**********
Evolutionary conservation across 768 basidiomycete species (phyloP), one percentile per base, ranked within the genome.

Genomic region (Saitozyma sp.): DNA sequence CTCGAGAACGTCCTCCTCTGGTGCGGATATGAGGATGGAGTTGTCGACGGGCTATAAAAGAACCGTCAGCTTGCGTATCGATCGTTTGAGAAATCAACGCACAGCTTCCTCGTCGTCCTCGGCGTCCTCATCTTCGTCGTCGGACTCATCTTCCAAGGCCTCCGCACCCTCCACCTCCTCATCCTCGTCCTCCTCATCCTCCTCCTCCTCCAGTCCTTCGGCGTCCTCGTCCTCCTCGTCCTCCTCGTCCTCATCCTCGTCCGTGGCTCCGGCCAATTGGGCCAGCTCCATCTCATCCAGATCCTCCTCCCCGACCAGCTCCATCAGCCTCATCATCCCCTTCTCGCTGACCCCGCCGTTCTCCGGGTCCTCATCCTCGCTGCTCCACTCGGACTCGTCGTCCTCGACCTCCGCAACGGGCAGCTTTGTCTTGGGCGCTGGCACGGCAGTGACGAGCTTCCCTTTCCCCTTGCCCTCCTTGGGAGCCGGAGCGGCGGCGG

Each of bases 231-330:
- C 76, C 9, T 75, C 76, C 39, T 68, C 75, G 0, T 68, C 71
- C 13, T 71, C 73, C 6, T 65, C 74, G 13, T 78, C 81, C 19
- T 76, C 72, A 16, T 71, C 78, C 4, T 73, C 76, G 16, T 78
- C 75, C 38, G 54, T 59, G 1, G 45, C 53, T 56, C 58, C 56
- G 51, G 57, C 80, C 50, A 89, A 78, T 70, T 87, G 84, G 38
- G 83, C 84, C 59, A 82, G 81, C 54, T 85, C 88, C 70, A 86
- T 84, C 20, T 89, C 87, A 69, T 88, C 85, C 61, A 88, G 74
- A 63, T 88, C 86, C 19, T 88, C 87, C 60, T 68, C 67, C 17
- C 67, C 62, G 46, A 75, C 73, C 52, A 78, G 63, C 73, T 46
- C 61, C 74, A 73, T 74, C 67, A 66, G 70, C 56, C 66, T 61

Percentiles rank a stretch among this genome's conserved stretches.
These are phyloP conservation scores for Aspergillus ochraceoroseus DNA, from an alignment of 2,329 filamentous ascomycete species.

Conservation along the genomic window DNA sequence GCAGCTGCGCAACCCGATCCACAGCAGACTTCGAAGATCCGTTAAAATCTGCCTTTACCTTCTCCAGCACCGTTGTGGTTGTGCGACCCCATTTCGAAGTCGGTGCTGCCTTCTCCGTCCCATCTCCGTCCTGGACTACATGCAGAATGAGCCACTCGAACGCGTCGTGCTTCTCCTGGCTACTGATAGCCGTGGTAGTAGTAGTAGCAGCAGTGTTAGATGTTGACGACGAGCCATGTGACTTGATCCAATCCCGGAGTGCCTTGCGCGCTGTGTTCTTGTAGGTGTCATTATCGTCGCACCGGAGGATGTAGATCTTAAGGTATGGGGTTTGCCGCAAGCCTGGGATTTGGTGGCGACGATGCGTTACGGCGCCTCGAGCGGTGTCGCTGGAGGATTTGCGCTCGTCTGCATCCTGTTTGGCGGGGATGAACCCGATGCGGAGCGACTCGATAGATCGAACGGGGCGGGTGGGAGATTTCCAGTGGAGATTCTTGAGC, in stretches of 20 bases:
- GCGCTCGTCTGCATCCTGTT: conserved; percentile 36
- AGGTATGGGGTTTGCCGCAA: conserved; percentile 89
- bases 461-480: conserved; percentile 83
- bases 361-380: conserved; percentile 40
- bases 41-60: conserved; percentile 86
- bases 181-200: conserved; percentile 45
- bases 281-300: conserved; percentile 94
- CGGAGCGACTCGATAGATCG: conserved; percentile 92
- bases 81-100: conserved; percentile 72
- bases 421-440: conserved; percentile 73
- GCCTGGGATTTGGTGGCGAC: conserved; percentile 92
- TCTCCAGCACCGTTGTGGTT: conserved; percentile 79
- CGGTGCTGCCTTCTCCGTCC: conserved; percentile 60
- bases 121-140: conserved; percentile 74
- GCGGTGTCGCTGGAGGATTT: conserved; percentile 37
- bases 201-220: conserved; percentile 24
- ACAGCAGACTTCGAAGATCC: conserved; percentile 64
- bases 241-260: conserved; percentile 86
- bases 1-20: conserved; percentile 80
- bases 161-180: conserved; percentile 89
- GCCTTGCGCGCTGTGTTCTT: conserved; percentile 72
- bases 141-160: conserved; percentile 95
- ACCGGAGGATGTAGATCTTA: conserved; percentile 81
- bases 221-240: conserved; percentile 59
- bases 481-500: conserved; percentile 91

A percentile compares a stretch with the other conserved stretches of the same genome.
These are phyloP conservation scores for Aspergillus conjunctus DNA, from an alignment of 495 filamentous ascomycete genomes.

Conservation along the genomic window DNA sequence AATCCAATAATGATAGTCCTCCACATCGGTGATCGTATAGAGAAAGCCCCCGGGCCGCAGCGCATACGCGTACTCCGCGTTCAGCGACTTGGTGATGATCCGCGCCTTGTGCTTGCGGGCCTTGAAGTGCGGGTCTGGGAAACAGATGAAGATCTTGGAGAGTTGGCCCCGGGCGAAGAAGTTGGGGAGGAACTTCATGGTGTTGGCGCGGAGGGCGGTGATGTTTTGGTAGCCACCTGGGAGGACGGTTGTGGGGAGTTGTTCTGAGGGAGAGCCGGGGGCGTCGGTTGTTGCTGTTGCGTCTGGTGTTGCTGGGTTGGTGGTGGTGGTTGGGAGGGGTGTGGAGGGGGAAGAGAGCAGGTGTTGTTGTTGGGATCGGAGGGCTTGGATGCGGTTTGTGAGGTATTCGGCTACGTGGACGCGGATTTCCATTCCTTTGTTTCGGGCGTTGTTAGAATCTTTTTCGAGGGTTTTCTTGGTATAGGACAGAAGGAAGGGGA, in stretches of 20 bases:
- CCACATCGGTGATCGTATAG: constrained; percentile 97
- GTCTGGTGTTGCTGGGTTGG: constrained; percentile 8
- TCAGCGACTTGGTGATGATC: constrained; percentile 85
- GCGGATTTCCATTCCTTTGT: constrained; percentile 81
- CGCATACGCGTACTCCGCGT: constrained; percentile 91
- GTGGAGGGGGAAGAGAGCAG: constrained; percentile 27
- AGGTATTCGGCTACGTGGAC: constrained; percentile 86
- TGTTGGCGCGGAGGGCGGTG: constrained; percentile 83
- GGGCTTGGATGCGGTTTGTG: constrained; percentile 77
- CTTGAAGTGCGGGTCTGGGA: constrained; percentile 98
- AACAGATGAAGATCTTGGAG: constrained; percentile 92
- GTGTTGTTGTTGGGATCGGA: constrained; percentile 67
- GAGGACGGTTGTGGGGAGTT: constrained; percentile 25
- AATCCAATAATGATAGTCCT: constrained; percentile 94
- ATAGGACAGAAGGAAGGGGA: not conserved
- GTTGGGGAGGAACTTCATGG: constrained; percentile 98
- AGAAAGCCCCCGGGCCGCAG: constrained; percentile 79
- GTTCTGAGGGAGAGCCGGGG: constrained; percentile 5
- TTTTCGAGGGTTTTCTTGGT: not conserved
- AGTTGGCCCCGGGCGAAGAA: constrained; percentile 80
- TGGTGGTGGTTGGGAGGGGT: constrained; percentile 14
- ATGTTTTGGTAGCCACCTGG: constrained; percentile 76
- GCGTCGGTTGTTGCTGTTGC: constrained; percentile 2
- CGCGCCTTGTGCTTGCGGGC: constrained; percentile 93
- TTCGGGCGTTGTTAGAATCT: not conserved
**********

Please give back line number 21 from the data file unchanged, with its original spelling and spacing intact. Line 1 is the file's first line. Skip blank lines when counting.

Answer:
- bases 41-60: conserved; percentile 86